UN rights expert: Israeli settlements in occupied Palestine are ‘war crime’
A U.N. human rights investigator said on Friday Israeli’s illegal settlements in East Jerusalem al-Quds and the West Bank amount to a “war crime”, calling on countries to inflict a cost on the regime for its "illegal occupation".
Michael Lynk, U.N. special rapporteur on human rights in the occupied Palestinian territory, was addressing a session of the U.N. Human Rights Council.
"In my report, I conclude that the Israeli settlements do amount to a war crime," Lynk said.
He said the settlements violate an absolute ban on an occupying power transferring part of its civilian population into an occupied territory, thereby meeting the definition of a war crime under the Rome Statute of the International Criminal Court (ICC).
"I submit to you that this finding compels the international community ... to make it clear to Israel that its illegal occupation, and its defiance of international law and international opinion, can and will no longer be cost-free," Lynk told the Geneva rights forum.
Nearly all countries consider the settlements a breach of international law.
Lynk said Israel's demolition of Bedouin tent dwellings in a village in the West Bank on Wednesday left residents without food or water in the heat of the Jordan Valley, calling it "both unlawful and heartless".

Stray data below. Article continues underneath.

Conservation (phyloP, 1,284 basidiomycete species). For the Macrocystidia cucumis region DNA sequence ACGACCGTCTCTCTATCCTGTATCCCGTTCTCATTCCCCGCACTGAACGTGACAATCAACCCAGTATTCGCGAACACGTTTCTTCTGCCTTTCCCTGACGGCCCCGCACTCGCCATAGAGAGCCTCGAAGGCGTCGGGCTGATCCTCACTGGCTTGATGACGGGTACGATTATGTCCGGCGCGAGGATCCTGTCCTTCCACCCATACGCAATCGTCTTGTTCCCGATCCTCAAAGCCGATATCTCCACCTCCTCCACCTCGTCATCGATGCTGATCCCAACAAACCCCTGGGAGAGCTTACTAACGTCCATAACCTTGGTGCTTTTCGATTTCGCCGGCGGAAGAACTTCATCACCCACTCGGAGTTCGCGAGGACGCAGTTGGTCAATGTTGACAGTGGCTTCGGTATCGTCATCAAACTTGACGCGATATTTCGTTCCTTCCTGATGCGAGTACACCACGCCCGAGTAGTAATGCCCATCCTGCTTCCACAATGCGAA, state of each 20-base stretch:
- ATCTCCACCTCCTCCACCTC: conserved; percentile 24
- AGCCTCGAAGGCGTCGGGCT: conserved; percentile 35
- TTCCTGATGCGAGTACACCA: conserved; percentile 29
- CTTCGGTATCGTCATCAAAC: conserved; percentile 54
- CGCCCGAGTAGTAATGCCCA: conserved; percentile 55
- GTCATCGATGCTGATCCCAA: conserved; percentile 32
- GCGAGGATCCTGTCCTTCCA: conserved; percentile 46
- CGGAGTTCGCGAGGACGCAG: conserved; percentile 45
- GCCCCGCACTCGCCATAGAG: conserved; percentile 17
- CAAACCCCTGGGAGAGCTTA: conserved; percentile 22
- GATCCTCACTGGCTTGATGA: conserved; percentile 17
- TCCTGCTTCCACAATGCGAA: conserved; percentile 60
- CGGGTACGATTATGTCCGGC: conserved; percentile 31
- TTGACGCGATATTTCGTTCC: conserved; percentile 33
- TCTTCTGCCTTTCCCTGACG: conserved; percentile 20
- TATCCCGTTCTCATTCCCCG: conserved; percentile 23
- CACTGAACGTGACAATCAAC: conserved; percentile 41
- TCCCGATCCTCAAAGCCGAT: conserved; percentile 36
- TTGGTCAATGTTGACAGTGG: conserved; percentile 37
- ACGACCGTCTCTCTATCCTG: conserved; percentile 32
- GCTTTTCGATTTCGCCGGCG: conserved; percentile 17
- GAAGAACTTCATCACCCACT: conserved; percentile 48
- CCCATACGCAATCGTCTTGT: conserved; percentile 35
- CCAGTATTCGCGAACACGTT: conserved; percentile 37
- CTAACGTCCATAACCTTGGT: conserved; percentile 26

"Progressive seizure of Palestinian lands together with the protection of the settlements is a further consolidation of Israel's de facto annexation of the West Bank," he said.
More than 600,000 Israelis live in over 230 settlements built since the 1967 occupation of the Palestinian territories of the West Bank and East Jerusalem al-Quds.
Lotte Knudsen, the European Union's ambassador to the U.N. in Geneva, said the settlements were illegal under international law.
"Such actions as forced transfers, evictions, demolitions, and confiscation of homes will only escalate an already tense environment."